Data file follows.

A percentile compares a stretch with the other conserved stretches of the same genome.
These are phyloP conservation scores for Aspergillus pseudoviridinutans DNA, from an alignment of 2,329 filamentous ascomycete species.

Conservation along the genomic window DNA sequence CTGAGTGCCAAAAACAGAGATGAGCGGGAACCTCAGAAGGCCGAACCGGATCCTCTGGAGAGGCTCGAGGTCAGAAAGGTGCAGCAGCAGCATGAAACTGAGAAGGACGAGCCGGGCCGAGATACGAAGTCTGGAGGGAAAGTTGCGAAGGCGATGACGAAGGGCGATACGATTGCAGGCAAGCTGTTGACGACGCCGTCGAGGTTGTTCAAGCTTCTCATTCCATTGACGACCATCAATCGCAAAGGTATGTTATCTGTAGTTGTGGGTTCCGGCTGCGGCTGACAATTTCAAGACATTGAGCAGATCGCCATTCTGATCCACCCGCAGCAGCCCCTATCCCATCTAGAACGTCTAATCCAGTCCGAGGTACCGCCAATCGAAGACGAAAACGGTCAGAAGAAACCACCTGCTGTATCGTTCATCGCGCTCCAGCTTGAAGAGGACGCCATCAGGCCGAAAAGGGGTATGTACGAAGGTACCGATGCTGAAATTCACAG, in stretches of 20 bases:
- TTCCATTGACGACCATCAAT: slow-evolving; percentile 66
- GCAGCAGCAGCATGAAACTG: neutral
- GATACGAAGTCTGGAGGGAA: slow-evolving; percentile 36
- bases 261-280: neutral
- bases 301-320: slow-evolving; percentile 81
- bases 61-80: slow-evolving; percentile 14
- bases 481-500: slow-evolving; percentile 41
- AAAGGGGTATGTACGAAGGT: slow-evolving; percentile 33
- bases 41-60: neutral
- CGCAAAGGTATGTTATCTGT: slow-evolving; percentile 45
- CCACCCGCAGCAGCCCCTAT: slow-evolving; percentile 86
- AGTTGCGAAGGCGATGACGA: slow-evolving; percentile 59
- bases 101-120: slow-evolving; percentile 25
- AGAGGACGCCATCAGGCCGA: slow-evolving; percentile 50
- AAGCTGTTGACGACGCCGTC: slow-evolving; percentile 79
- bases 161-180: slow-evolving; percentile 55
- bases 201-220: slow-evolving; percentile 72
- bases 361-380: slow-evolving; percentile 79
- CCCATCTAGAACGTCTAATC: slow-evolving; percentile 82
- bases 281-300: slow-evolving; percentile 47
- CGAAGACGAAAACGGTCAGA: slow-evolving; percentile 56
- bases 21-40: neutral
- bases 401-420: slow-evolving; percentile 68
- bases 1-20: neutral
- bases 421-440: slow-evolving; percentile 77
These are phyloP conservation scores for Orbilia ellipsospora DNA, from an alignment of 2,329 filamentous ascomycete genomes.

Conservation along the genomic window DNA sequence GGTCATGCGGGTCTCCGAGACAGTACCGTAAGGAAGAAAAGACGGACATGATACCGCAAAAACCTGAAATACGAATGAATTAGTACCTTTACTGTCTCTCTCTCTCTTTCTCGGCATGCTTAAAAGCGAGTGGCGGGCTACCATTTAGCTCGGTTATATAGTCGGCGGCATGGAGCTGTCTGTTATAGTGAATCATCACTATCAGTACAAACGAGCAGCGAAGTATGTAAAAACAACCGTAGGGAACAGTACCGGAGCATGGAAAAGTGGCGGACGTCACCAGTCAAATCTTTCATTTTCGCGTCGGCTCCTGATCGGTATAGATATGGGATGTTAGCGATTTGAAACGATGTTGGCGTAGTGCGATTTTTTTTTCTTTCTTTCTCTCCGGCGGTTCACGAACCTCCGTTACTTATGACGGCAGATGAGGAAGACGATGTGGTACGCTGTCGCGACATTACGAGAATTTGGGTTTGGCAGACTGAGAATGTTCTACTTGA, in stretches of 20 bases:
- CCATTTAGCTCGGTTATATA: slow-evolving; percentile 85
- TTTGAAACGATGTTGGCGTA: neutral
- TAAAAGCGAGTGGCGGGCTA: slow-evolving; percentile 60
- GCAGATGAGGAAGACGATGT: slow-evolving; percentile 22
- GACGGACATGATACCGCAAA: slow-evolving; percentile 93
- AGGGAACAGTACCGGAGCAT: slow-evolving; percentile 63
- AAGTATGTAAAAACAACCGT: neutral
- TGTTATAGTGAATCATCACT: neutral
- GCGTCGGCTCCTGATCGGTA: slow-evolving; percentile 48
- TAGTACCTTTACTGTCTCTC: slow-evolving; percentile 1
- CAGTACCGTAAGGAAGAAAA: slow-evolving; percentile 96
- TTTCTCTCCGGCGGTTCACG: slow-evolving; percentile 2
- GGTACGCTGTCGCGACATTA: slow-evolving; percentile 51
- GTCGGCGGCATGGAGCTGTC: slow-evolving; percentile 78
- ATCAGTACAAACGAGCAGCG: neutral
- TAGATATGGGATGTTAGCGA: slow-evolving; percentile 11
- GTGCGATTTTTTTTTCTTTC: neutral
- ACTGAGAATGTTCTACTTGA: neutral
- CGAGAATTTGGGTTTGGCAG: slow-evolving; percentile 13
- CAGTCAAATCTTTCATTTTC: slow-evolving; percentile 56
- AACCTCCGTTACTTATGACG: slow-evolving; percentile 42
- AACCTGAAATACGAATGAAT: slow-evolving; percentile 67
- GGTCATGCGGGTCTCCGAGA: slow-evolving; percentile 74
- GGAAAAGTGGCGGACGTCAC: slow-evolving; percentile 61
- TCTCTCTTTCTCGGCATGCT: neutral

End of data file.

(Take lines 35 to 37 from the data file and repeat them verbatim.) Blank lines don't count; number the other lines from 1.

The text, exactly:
- GACGGACATGATACCGCAAA: slow-evolving; percentile 93
- AGGGAACAGTACCGGAGCAT: slow-evolving; percentile 63
- AAGTATGTAAAAACAACCGT: neutral